space
What Was the Rosetta Mission?

After two years of science, the European Space Agency’s Rosetta mission ended yesterday in a gentle crash-landing. But if you haven’t been tracking this spacecraft’s movements as obsessively as we have, you might be wracking your brain this morning trying to remember what the Rosetta mission was. Read More >>

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All the Incredible Things We Learned From Our First Trip to a Comet

The historic Rosetta mission has finally come to an end. Over the past two years, the probe’s many instruments have scanned virtually every nook and cranny of this weirdly shaped rock, unleashing a treasure trove of new information about comets in general, and 67P/Churyumov–Gerasimenko in particular.When Halley’s Comet paid us a visit back in 1986, the European Space Agency’s Giotto spacecraft was sent to explore the incoming ball of ice and dirt. By the time the mission was over, it became glaringly obvious that if we were ever going to learn anything about comets, we’re going to have to get a bit closer. Like, a lot closer. Read More >>

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This is the Last Thing the Rosetta Spacecraft Saw Before it Died

At 11:30 BST today, a spacecraft weighing over 2,000 kilograms with the wingspan of a Boeing 747 crashed gently into a comet’s surface, following 13 hours of free-fall. These, my friends, are the last, fleeting glimpses of Comet 67P that Rosetta managed to capture before its instruments went dead. Read More >>

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Everything You Need to Know to Watch Rosetta Crash Into a Comet This Week

The Rosetta spacecraft has spent three years peering at Comet 67P/Churyumov–Gerasimenko from orbit—but this week, its watch will end. Today, Rosetta begins a controlled descent to its final resting place on the edge of an enormous pit, where it’ll remain frozen until the space rock itself is destroyed, or until the universe expands into oblivion. Read More >>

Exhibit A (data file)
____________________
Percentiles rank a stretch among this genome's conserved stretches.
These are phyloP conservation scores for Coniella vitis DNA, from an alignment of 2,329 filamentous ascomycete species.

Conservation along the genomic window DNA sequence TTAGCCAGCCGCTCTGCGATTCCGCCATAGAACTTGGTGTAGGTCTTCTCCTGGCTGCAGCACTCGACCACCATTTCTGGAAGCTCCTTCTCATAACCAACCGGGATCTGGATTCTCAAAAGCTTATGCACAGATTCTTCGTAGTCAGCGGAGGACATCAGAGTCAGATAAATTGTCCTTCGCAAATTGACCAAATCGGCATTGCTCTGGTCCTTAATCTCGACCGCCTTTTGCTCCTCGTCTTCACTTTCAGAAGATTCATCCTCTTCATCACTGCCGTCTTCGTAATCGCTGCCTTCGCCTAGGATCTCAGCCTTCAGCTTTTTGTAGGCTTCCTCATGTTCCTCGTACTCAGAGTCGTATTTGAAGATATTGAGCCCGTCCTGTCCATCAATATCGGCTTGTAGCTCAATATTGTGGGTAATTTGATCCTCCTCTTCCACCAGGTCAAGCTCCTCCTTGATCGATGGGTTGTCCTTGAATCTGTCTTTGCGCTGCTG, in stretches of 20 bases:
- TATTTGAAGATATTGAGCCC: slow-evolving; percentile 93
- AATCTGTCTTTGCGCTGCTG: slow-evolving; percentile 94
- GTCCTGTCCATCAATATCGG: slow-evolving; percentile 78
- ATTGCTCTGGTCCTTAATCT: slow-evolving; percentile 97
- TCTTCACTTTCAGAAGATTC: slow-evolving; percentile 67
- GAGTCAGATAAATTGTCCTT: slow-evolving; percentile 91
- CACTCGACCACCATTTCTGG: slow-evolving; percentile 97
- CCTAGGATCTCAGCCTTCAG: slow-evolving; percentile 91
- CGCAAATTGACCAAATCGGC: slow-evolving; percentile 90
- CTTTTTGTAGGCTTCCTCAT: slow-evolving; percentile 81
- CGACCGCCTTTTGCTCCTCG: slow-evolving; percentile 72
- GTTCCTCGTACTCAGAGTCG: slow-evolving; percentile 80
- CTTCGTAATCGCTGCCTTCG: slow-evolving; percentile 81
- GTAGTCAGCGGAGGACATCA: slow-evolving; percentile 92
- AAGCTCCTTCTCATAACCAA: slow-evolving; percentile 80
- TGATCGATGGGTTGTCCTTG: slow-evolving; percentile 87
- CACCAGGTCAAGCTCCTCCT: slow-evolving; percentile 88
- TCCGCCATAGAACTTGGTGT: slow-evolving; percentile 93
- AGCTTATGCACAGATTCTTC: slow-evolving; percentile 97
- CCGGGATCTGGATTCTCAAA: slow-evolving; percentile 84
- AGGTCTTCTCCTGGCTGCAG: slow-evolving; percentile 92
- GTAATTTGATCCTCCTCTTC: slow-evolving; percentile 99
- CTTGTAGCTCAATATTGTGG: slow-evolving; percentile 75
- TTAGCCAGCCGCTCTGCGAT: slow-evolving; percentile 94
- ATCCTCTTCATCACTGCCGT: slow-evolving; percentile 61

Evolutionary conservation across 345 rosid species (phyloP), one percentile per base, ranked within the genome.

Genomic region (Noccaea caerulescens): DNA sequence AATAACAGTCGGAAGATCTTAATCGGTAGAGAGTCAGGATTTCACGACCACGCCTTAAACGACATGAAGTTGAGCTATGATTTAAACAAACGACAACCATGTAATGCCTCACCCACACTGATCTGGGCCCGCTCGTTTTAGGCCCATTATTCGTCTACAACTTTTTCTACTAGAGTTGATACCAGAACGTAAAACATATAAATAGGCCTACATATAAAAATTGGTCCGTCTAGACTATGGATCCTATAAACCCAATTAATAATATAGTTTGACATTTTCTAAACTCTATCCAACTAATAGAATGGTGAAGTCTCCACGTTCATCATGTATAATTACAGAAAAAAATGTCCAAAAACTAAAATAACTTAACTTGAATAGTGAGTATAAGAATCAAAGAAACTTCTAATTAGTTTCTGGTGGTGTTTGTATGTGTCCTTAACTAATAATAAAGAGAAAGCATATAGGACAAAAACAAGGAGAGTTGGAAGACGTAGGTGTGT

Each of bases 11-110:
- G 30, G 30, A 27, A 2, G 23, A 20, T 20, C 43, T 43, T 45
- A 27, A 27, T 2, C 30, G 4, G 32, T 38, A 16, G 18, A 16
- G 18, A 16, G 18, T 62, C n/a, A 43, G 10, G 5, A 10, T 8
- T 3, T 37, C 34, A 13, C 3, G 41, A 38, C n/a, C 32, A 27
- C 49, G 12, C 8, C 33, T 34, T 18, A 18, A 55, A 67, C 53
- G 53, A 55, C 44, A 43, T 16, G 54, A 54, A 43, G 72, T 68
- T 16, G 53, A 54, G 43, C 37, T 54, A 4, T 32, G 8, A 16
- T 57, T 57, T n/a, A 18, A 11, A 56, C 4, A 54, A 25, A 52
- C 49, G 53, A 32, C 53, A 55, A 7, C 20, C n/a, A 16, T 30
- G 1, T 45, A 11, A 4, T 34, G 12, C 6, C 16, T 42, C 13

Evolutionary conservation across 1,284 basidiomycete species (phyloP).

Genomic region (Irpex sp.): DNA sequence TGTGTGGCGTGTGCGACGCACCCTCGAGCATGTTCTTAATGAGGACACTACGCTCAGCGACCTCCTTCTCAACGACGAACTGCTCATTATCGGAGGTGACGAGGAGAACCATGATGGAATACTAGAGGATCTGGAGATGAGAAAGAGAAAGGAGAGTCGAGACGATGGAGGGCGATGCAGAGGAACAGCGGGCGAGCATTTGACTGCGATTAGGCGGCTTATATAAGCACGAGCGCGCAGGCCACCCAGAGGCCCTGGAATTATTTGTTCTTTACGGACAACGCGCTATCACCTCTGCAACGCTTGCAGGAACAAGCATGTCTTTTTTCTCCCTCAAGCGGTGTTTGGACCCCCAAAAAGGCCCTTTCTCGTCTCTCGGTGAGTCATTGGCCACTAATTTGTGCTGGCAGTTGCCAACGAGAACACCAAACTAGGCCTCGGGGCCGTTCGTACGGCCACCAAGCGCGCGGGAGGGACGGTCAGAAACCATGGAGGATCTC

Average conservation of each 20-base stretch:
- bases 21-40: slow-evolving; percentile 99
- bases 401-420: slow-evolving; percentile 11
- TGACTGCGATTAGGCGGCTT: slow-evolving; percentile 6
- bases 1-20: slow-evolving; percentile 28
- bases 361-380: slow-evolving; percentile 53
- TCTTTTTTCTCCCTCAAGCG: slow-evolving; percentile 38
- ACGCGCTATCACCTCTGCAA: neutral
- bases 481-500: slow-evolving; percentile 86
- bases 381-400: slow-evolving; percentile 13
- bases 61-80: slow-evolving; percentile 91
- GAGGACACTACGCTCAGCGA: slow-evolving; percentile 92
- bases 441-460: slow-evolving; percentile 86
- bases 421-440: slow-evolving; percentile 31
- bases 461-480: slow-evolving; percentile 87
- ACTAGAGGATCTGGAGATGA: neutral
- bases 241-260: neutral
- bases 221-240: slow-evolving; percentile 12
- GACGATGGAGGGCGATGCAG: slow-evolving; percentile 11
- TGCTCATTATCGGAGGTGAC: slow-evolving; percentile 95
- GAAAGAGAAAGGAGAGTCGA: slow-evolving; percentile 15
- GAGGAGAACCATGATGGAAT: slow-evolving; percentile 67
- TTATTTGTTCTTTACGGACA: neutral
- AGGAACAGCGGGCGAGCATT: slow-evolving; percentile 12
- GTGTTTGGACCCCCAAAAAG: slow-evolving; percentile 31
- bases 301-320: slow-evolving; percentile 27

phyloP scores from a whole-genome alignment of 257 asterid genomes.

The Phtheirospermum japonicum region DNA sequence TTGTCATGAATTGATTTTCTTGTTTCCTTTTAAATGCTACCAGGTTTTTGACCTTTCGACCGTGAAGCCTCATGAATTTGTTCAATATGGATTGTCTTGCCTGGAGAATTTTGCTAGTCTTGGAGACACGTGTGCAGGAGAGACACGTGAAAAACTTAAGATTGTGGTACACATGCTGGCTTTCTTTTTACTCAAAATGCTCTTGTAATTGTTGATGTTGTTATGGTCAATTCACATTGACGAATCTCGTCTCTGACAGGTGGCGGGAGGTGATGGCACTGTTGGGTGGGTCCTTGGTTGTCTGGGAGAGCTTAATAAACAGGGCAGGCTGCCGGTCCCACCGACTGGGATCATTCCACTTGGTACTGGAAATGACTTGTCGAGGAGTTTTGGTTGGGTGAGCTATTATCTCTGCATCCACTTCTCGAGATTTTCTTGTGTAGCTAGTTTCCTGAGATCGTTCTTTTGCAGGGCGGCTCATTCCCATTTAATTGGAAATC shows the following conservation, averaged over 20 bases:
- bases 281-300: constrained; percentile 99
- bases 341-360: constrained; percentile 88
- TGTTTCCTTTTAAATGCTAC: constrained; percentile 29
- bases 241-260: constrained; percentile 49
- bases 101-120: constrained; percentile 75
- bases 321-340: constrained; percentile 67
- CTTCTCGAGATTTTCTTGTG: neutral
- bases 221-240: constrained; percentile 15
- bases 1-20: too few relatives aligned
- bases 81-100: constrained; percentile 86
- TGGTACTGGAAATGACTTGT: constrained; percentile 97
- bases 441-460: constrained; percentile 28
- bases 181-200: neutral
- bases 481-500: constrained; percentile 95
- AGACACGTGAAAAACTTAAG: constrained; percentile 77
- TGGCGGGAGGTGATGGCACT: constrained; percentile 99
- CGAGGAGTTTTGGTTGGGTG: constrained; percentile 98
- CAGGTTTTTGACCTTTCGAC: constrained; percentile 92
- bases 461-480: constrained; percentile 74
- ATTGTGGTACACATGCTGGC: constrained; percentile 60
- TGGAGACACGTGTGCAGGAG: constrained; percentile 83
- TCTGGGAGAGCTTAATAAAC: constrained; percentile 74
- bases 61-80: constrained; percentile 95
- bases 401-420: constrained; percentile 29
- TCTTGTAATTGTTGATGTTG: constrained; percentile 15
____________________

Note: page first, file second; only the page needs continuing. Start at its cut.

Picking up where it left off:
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We Now Know What Caused the Weird Erruptions Rosetta’s Comet

Last summer, something strange happened on Rosetta’s comet. After a period of calm, the comet began erupting, throwing huge jets of comet dust into space before abruptly stopping. Now, we finally know what happened. Read More >>

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Complex Organic Molecules Discovered on Rosetta’s Comet

With only a few days left before it’s scheduled to crash-land on the surface of Comet 67P, the Rosetta spacecraft is still yielding amazing discoveries. And I’m not just talking about lost comet landers. Read More >>

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The Date Has Been Set for Rosetta’s Mission-Ending Crash Into the Comet 

Set yourself a reminder for September 30th. That’s when the Rosetta spacecraft will make a controlled descent and crash on the surface of Comet 67P/Churyumov-Gerasimenko. After 12 years in space and nearly two years circling around this dusty, weirdly shaped comet, this historic mission is finally coming to an end. Read More >>

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Rosetta’s Comet Looks Even Weirder When It’s Backlit By the Sun

In its ongoing exploration of Comet 67P/Churyumov-Gerasimenko, the Rosetta spacecraft captured this stunning silhouette of the two-lobed mass from a distance of 200 miles. Wow. Read More >>

space
Cool Visualisation Lets You see Philae Bounce and Tumble as it Lands on a Comet

It's been one year since the Philae Lander bounced, spun, and tumbled across the surface of Comet 67P/Churyumov-Gerasimenko. To commemorate the historic event, the European Space Agency has released an animated video chronicling the lander’s chaotic landing. Read More >>

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Rosetta’s Comet is Developing Giant Sinkholes Before Our Eyes

Watch your step, Philae! 67P, the comet we landed a space probe on last fall, is apparently riddled with sinkholes. And as the massive ball of ice and dust hurls itself toward the sun, its surface is continuing to evolve. Read More >>